Fermented sauerkraut is really easy to make. It is a wonderfully reliable ferment and doesn’t take any special skills or ingredients. Perfect for beginners!
Sauerkraut is a great source of probiotics and vitamin C. It is packed with flavor, perfect for adding a bit of tanginess to all your meals. However, the main reason why you should make sauerkraut is that fermented sauerkraut is so much BETTER than the stuff you find in a jar at your local grocery store.
Why Sauerkraut is so easy to ferment
Sauerkraut is a good go-to for beginners because cabbage naturally has lactic acid bacteria on the leaves. It just naturally ferments well. So all that you need to do to make sauerkraut is grate it and add a bit of salt!
Luckily I have a pretty good mandolin and a food processor with a grating attachment. A box grater would work too, though it would take a lot of time to grate a head of cabbage by hand. It’s also fine to chop cabbage for chunkier kraut.
If this is your first time fermenting something I recommend reading my post on How to Ferment. It goes into detail about cleanliness, the ideal temperature for fermentation, and more!
Containers for fermented sauerkraut
Wondering what type of fermenting container to use for your homemade kraut? Here are a few of my favorite options:
- Crocks: Traditionally sauerkraut was made in large crocks with a weight to keep the cabbage below the brine. This is still a great way to make a TON of kraut at once.
- Mason jars with weight: Probably the easiest way to make a small batch of sauerkraut is to pack it into a mason jar and keep the shredded cabbage below the brine with a weight. If you’re a beginner, a small jam jar filled with water works as a weight in a wide-mouth mason jar.
- Fidos and Airlocks: If you would like to make a large batch of sauerkraut with very little risk of it going off, then I recommend using a fido jar or a mason jar with an airlock lid or pickle pipe. These are all ways of sealing a jar to prevent any contamination from free-range molds and yeast, while still allowing the ferment to bubble and release CO2. Because I like to leave my sauerkraut to ferment in a closet for 1 month or longer, I usually use fido jars.
The best thing about making your own kraut is that you can experiment with FLAVOR!
Here are 10 flavors that we enjoy. If you have a favorite flavor that isn’t on this list, please share it in the comments section!
- My favorite spice combination is 1 tsp caraway seed, 1 tsp mustard seed, and 10 juniper berries. This gives the kraut a very traditional flavor.
- Another popular spice combo is 2 bay leaves and 5 black peppercorns.
- Make curry-flavored kraut by adding a finely chopped onion and a carrot. Then add 2 tsp of mixed Indian curry spice with the salt.
- If you want a dill pickle flavored kraut add 1 tsp dill seed and 1 finely diced clove of garlic.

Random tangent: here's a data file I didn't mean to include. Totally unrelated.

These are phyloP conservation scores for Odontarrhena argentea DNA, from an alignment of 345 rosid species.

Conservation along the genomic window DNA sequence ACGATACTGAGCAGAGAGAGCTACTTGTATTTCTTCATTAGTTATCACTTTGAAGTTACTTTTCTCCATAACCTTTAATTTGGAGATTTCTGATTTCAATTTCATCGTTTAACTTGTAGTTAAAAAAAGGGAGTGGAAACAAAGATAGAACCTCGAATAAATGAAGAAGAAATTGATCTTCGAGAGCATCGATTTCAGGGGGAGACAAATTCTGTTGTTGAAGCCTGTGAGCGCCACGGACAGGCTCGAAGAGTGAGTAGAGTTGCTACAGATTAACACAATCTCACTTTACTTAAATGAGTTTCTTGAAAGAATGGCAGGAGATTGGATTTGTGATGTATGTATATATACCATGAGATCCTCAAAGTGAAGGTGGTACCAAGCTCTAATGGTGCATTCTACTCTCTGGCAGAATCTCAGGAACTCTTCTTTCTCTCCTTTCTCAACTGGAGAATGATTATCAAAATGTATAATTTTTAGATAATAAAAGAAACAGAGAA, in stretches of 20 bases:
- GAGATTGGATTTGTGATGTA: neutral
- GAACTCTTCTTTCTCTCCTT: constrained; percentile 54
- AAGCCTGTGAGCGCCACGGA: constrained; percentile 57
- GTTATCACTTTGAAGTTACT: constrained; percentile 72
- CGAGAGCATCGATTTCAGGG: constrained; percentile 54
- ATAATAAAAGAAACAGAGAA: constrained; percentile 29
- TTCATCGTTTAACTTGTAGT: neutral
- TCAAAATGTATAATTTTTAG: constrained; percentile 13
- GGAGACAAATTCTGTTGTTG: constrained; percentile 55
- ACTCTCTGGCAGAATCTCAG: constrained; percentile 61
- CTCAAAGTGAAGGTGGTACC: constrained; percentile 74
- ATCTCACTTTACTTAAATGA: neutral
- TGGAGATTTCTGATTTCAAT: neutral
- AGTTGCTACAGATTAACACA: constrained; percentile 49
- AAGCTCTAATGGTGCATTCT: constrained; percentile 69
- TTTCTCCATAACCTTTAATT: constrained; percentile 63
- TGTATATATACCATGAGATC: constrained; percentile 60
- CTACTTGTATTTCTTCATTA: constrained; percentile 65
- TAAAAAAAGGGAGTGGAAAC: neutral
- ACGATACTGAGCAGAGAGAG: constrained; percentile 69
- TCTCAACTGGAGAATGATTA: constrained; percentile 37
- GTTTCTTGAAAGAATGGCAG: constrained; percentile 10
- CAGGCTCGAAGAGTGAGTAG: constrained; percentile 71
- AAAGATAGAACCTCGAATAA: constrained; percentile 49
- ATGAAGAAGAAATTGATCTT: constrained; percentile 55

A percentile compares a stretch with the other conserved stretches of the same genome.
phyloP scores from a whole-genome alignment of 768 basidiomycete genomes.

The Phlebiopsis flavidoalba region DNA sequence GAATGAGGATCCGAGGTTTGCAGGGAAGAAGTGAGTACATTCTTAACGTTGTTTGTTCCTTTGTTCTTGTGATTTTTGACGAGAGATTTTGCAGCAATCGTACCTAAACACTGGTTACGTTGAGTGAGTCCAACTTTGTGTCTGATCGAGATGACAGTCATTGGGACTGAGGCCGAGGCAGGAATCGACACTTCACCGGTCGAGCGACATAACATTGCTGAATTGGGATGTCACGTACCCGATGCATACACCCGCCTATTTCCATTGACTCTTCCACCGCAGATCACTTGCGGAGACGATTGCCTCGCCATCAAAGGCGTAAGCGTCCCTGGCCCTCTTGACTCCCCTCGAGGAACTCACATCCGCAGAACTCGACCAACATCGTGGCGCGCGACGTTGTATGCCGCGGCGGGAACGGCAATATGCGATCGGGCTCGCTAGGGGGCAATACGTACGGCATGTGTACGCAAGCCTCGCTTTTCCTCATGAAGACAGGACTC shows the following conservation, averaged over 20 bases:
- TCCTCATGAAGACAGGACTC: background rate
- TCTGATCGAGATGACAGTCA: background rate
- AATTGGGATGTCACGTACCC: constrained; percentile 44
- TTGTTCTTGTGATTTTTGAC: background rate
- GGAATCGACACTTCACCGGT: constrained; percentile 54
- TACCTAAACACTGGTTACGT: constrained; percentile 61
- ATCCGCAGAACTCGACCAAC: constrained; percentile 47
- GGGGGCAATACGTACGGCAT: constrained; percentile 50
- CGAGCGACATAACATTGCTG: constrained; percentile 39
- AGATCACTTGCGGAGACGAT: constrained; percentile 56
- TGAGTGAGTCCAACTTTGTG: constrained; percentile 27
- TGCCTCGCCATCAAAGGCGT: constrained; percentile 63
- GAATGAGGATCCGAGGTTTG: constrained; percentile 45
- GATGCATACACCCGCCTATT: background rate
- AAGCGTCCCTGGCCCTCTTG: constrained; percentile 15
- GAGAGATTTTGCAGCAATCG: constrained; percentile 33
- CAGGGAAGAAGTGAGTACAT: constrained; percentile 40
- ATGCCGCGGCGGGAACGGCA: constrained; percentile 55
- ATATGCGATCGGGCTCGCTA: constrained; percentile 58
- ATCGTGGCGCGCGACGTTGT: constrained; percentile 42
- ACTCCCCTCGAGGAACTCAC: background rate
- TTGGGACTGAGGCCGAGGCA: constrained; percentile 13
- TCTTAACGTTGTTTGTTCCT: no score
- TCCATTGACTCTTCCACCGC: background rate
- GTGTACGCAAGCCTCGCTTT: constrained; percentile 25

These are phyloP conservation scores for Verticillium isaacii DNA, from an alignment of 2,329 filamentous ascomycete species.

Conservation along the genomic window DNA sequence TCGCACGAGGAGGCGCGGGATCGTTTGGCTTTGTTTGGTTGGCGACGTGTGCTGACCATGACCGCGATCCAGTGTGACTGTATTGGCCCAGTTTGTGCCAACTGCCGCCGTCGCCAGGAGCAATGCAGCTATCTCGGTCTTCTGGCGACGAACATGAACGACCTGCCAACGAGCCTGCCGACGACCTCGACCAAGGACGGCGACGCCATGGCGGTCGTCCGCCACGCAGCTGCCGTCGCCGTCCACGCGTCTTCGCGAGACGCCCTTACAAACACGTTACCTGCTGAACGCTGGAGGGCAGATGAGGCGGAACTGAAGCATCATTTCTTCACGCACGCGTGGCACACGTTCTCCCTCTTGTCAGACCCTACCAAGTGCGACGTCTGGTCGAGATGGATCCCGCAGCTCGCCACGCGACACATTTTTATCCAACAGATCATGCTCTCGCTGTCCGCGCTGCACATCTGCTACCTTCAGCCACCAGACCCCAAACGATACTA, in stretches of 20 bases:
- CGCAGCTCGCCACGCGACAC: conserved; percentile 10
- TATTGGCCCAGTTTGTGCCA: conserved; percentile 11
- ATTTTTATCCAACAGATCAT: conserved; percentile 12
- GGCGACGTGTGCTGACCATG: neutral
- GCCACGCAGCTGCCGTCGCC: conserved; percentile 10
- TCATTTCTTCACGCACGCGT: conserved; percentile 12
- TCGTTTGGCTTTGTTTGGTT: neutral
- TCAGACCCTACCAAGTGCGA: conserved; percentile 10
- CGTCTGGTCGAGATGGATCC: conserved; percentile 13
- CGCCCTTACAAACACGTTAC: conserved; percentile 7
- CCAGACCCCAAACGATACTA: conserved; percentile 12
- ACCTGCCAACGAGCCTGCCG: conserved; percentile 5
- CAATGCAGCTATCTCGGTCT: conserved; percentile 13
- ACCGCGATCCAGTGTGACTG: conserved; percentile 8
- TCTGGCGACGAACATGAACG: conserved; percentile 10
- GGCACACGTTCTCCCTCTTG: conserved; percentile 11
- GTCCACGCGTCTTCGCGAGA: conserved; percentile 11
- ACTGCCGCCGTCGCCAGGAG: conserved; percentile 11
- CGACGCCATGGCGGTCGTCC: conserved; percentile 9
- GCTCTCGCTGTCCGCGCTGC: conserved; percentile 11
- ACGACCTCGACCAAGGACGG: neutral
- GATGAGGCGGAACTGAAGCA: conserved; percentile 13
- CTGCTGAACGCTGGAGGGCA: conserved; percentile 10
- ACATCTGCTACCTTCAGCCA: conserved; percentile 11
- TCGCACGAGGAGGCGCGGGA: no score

- Adding a cup of grated apple, fennel, beets, or carrots will sweeten the kraut.
- Onion and garlic are savory additions.
- For hot and spicy kraut add in 1 finely diced hot pepper.
- Follow this recipe for kimchi-flavored kraut.
- Curtido is a South American carrot and cabbage kraut.
- For a burst of antioxidants, try a mixed vegetable and turmeric sauerkraut.
- If you’re interested in lower salt kraut, here are a few different ways to make low-sodium sauerkraut.
Easy Fermented Sauerkraut
Fermented sauerkraut is SUPER easy to make at home. All you need is a grater to turn a head of cabbage into a delicious and probiotic side dish. Experiment with different flavors to find your favorite combination. See the section above for 10 delicious options.
- Prep Time: 15 minutes
- Total Time: 15 minutes
- Yield: 1.5-quart jar 1x
- Category: Condiment
- Method: Fermented
- Cuisine: German
- Diet: Vegan
- 1 head of cabbage (approx. 2 lbs.)
- 1–2 Tbsp pickling salt (to taste – I like 4 tsp)
- Flavors (see above for 10 suggestions)
- Grate or finely the cabbage and any other vegetables or fruit additions.
- Mix them in a large bowl and toss them with spices and salt.
- Leave the cabbage to rest for about 5 minutes. The salt will start softening it and drawing the moisture out.
- Pack the cabbage into a 1.5-quart container for fermenting. (Two quart-size mason jars work well. See the section above for other options). Leave at least 2 inches of headroom at the top because the cabbage will bubble up during the first week of fermenting. Use a spoon to pound all the cabbage into the jar. Pack it down firmly enough for the liquid to be pressed out of the cabbage. You want enough liquid to fully submerge the cabbage. It’s also important to pack the cabbage into the jar because air bubbles increase the risk of contamination. Don’t worry if you don’t have enough liquid right away, it should produce enough within 24 hours. So you can leave your cabbage to sweat a bit then pack it down again.
- Top the kraut with a weight (a mason jar or cabbage core will both work as well). For the first three days, the cabbage will bubble a lot. The weight helps to keep the cabbage under the liquid (brine) while it bubbles.
- Cover the jar with a fermentation-specific lid (see the section above for details) or a tea towel or coffee filter held in place with a rubber band. Place the jar somewhere dark to ferment. A closet or a kitchen cupboard is perfect.
- The sauerkraut is ready when you decide it is done! After 3 days you will have sweet-tasting kraut that is packed with probiotics. However, sauerkraut will continue to ferment and sour for up to 7 weeks. I often permanently leave my kraut in a cupboard since I’m usually short on space in my fridge.
- Store the jar in the fridge after opening it. If you always use a clean fork to serve the kraut, it should last for up to a year in the fridge.
- There’s a whole science around how the bacterial culture in sauerkraut changes with the fermentation process. However, it should never be moldy, yeasty, or smelly. Keeping everything clean is necessary for a good ferment.
- Wondering how to serve a batch of sauerkraut? It’s not just a hot dog topping! Here are 15 different serving suggestions.